Last year’s AL MVP, Justin Verlander, will be taking the mound for game 1 of the World Series tonight in San Francisco. It’s also possible that not one but both of this year’s MVPs will be taking the field in that game as well. It’s not quite an All-Star game, but it’s not that far off either. This is not the Yankees vs. the Dodgers (currently the highest payrolls in the AL and NL) but the stars on display are burning even brighter.
May 12, 2012; Phoenix, AZ, USA; San Francisco Giants catcher Buster Posey at bat against the Arizona Diamondbacks at Chase Field. Mandatory Credit: Mark J. Rebilas-US PRESSWIRE
The AL MVP candidate I’m referring to is obviously Triple Crown winner Miguel Cabrera, who not only led the AL in batting average, home runs and RBI but also OPS and total bases. Cabrera has led the league in batting average before (2011) and home runs before (2008) and RBI before (2010) but never OPS. He may or may not actually win the thing – but he’ll be one of only two guys seriously considered for the top spot.
We Tiger fans haven’t played the Giants a single time this season, so you’d be forgiven for thinking that MLB the Show pitch-man Tim Lincecum is their ace and star. Really, he has had a pretty terrible season and the Giants have been good in spite of him. The Giants own MVP candidate is catcher Buster Posey, who leads the National League in WAR with 8.0 as well as batting average (.336) and OPS+ (172). If you doubt Posey’s value, he won Rookie of the Year in 2010 – and the Giants won the World Series. Last season he got hurt, and the Giants missed the playoffs. This year he’s healthy again, and here they are back in the World Series.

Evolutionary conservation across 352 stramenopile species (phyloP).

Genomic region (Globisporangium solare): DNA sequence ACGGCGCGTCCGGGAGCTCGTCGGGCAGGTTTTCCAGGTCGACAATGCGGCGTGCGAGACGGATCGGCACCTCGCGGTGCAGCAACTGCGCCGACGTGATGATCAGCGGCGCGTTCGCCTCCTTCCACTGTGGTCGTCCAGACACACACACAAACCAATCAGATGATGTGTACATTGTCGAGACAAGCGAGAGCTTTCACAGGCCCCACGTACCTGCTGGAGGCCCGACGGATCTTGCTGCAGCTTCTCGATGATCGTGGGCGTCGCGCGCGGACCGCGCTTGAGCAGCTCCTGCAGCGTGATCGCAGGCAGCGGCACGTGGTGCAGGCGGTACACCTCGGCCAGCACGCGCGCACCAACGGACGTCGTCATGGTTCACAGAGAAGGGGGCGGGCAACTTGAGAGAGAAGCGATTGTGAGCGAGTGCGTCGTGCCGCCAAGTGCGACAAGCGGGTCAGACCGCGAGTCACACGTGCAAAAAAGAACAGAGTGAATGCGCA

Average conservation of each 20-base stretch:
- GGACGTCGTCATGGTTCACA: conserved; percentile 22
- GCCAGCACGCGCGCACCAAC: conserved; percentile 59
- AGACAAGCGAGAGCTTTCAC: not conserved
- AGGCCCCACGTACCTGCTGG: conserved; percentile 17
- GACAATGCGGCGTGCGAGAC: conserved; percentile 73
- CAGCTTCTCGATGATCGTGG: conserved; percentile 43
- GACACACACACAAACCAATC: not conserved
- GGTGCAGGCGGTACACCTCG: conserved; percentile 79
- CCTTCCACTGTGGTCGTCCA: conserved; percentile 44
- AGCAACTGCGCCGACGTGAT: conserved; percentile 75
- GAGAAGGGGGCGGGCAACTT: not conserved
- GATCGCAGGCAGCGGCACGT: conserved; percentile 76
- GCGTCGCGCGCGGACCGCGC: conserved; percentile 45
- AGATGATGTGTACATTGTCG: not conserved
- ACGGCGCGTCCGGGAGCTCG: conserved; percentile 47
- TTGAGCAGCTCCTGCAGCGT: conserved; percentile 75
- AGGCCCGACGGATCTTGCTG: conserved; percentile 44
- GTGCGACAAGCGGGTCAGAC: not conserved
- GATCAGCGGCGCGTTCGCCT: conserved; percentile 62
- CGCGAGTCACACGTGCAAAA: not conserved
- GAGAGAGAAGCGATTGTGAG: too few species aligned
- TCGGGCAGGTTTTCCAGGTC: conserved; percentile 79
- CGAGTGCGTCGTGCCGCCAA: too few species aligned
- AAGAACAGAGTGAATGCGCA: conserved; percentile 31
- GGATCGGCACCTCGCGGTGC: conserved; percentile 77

Will Posey win? Will Cabrera win? We won’t know until after the World Series, but they could very well both win – at the very least they will both be top contenders. In a sense, these two guys are at opposite ends of that whole “old-fashioned” vs. “advanced” statistics debate. Miguel Cabrera gets penalized relative to Mike Trout because he plays an easier defensive position and does a statistically bad job at it. Posey, on the other hand, plays a tougher position than does Ryan Braun but plays it very well. He’ll be hoping to win by attracting voters that value the simple fact that he catches. Cabrera will be hoping to win over voters with those eye-popping counting stats (139 RBI) and hoping they ignore his mediocre play at the hot corner. Both may get some extra votes by the simple fact that their teams are in the World Series while their chief competitors (Ryan Braun and Mike Trout) failed to make the playoffs. This argument may be silly, but in the back of their mind there are always going to be people thinking “if Ryan Braun is so good – why did his team stink?”.
For my two cents – Posey deserves that award and Miguel Cabrera does not. The reason boils down to clutch hitting. Miguel Cabrera led the AL in WPA/LI but not WPA. Posey led the NL in WPA but not WPA/LI. When it counted, Posey was at his best. When it counted, Cabrera (and his league-leading 28 GiDP) did not. In case anybody was interested, it wasn’t even Cabrera that finished second behind Trout in AL WPA – it was Prince Fielder.